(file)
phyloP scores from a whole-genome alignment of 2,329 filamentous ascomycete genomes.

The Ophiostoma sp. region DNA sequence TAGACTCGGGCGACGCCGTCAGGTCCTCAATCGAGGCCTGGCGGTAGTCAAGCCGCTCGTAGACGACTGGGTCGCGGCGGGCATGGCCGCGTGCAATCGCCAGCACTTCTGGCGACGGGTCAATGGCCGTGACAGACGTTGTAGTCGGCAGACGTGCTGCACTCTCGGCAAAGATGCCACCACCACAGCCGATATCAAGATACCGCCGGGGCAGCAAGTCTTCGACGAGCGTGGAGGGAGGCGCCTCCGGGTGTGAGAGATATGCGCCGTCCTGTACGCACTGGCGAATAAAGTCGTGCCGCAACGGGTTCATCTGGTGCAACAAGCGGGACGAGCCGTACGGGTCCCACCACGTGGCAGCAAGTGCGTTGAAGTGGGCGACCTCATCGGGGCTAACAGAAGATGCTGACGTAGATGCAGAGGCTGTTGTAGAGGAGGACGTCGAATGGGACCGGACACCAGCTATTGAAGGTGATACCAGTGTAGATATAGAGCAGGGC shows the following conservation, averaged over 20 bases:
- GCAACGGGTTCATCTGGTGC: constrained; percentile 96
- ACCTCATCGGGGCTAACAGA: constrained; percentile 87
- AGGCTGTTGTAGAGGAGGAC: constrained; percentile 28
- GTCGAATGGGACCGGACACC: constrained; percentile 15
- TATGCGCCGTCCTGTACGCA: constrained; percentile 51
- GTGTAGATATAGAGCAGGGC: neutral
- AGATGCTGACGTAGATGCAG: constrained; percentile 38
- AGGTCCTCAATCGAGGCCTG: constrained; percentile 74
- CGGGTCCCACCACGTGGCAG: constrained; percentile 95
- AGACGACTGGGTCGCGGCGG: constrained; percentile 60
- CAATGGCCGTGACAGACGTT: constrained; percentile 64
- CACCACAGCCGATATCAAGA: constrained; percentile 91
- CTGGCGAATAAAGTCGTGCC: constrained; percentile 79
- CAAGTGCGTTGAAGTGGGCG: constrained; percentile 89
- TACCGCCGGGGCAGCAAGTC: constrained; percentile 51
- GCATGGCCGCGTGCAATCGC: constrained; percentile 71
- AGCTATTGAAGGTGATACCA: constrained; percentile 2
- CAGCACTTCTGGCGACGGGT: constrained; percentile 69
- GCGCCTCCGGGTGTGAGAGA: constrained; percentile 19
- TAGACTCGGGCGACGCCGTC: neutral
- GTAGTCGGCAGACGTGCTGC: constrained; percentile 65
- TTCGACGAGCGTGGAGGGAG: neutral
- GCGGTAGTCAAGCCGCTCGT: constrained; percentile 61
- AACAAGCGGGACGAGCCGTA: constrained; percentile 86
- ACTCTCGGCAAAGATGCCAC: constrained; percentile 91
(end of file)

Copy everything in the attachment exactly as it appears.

phyloP scores from a whole-genome alignment of 2,329 filamentous ascomycete genomes.

The Ophiostoma sp. region DNA sequence TAGACTCGGGCGACGCCGTCAGGTCCTCAATCGAGGCCTGGCGGTAGTCAAGCCGCTCGTAGACGACTGGGTCGCGGCGGGCATGGCCGCGTGCAATCGCCAGCACTTCTGGCGACGGGTCAATGGCCGTGACAGACGTTGTAGTCGGCAGACGTGCTGCACTCTCGGCAAAGATGCCACCACCACAGCCGATATCAAGATACCGCCGGGGCAGCAAGTCTTCGACGAGCGTGGAGGGAGGCGCCTCCGGGTGTGAGAGATATGCGCCGTCCTGTACGCACTGGCGAATAAAGTCGTGCCGCAACGGGTTCATCTGGTGCAACAAGCGGGACGAGCCGTACGGGTCCCACCACGTGGCAGCAAGTGCGTTGAAGTGGGCGACCTCATCGGGGCTAACAGAAGATGCTGACGTAGATGCAGAGGCTGTTGTAGAGGAGGACGTCGAATGGGACCGGACACCAGCTATTGAAGGTGATACCAGTGTAGATATAGAGCAGGGC shows the following conservation, averaged over 20 bases:
- GCAACGGGTTCATCTGGTGC: constrained; percentile 96
- ACCTCATCGGGGCTAACAGA: constrained; percentile 87
- AGGCTGTTGTAGAGGAGGAC: constrained; percentile 28
- GTCGAATGGGACCGGACACC: constrained; percentile 15
- TATGCGCCGTCCTGTACGCA: constrained; percentile 51
- GTGTAGATATAGAGCAGGGC: neutral
- AGATGCTGACGTAGATGCAG: constrained; percentile 38
- AGGTCCTCAATCGAGGCCTG: constrained; percentile 74
- CGGGTCCCACCACGTGGCAG: constrained; percentile 95
- AGACGACTGGGTCGCGGCGG: constrained; percentile 60
- CAATGGCCGTGACAGACGTT: constrained; percentile 64
- CACCACAGCCGATATCAAGA: constrained; percentile 91
- CTGGCGAATAAAGTCGTGCC: constrained; percentile 79
- CAAGTGCGTTGAAGTGGGCG: constrained; percentile 89
- TACCGCCGGGGCAGCAAGTC: constrained; percentile 51
- GCATGGCCGCGTGCAATCGC: constrained; percentile 71
- AGCTATTGAAGGTGATACCA: constrained; percentile 2
- CAGCACTTCTGGCGACGGGT: constrained; percentile 69
- GCGCCTCCGGGTGTGAGAGA: constrained; percentile 19
- TAGACTCGGGCGACGCCGTC: neutral
- GTAGTCGGCAGACGTGCTGC: constrained; percentile 65
- TTCGACGAGCGTGGAGGGAG: neutral
- GCGGTAGTCAAGCCGCTCGT: constrained; percentile 61
- AACAAGCGGGACGAGCCGTA: constrained; percentile 86
- ACTCTCGGCAAAGATGCCAC: constrained; percentile 91